Rachel Dolezal, the white woman who made international headlines for pretending to be black and running her local NAACP chapter, is now under investigation for welfare fraud, authorities say.
Dolezal faces up to 15 years in prison if convicted, KHQ-TV in Spokane, Washington reported on Thursday. Authorities have charged her with first degree theft by welfare fraud, second degree perjury and false verification for public assistance.
Dolezal, who recently changed her name to Nkechi Diallo, collected $8,747 in food welfare and $100 in childcare from August 2015 to November 2017, according to documents. However, she also deposited almost $84,000 into the bank from August of 2015 to September 2017, authorities said.
They found out about the scheme in March of last year because the Washington State Department of Social & Health Services got information that she had written a book.
The investigator knew she was getting public funds, KHQ-TV reported, but was also aware that a contract for a book publishing deal could bring in between $10,000 and $20,000. The investigator noticed that she was usually reporting an income of less than $500 a month.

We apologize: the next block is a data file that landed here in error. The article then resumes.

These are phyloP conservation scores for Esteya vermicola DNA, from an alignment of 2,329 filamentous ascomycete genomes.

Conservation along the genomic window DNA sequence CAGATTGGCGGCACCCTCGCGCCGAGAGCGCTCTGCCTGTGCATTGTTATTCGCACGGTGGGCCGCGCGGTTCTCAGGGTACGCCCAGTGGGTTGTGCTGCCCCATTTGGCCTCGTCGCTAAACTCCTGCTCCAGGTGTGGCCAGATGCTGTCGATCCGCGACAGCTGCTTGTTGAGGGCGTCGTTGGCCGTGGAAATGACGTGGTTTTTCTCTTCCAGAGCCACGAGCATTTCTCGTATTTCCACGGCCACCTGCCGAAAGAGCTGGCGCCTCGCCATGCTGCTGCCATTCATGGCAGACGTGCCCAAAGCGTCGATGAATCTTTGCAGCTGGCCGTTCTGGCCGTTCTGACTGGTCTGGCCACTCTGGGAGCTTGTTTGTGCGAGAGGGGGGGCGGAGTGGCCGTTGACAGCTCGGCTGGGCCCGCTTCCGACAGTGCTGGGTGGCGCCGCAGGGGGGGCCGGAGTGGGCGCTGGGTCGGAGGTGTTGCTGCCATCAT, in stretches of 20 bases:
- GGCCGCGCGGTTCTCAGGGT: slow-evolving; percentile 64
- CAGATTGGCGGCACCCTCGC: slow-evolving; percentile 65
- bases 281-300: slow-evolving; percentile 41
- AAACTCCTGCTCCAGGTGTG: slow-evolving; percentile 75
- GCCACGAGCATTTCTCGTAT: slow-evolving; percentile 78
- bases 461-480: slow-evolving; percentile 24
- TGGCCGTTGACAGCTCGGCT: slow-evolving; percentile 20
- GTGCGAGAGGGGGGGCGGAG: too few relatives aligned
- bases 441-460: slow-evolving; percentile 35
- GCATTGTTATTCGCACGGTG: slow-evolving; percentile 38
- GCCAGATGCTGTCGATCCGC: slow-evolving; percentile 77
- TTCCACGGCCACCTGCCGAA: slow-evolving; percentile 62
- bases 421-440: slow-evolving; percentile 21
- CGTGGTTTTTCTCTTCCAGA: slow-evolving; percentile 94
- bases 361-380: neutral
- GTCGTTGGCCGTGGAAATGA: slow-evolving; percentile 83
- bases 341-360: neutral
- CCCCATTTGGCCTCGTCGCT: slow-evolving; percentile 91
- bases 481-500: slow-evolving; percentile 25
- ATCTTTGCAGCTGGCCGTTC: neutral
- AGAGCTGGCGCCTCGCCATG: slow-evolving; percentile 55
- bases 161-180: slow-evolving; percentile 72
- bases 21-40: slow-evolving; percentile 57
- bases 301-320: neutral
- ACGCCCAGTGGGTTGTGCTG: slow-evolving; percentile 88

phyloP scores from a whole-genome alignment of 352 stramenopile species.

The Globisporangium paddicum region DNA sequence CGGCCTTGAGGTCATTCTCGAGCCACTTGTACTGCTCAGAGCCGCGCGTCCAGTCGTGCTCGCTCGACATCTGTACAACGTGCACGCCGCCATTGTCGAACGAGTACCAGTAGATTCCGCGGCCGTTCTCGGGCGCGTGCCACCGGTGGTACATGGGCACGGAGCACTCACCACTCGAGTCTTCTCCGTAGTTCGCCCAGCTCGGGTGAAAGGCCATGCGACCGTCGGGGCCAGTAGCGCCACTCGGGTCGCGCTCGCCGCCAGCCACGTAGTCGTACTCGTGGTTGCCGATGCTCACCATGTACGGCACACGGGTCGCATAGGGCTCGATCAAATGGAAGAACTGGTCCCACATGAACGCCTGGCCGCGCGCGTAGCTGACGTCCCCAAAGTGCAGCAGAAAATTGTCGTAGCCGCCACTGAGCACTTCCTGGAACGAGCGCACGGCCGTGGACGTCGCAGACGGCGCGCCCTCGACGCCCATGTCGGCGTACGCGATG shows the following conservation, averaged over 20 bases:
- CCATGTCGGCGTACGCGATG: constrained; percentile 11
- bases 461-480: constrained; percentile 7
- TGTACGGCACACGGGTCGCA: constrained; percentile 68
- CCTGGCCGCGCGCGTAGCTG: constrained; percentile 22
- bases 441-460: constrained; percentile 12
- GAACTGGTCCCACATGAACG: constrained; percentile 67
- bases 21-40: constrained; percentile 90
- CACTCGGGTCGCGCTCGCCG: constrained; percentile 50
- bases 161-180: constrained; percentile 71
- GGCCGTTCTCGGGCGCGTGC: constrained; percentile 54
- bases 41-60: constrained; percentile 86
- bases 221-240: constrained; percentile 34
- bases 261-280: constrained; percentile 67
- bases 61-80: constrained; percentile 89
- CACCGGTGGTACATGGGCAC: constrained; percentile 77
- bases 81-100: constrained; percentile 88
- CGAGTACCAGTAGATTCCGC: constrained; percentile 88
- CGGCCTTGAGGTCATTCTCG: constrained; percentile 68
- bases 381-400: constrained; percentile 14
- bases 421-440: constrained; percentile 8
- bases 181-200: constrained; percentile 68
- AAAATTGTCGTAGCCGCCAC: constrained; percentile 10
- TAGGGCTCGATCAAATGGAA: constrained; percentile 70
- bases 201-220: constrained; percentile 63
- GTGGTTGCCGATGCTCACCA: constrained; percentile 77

Sure enough, when investigators took a look at her bank records, they found some discrepancies, according to NBC News.
The money she deposited was from her book, some speaking gigs, soap and doll making, and her art.
She did actually report a change of circumstance, KHQ-TV reported, of a job in October 2017 that paid $20,000.
When asked about the situation, she told the investigator there were no discrepancies and then ended the interview, according to KHQ-TV.
"The state of Washington seeks prosecution and restitution in this matter," court documents said, according to KHQ-TV.
"In addition, the Department requests Nkechi Diallo be disqualified from receiving Food Assistance for at least a 12 month period for breaking a Food Assistance rule on purpose. This is known as an Intentional Program Violation."
When she was outed as a white woman in 2015, Dolezal lost her position as head of the NAACP in Spokane and was removed from a police ombudsman commission. She also lost her African studies teaching job at Eastern Washington University.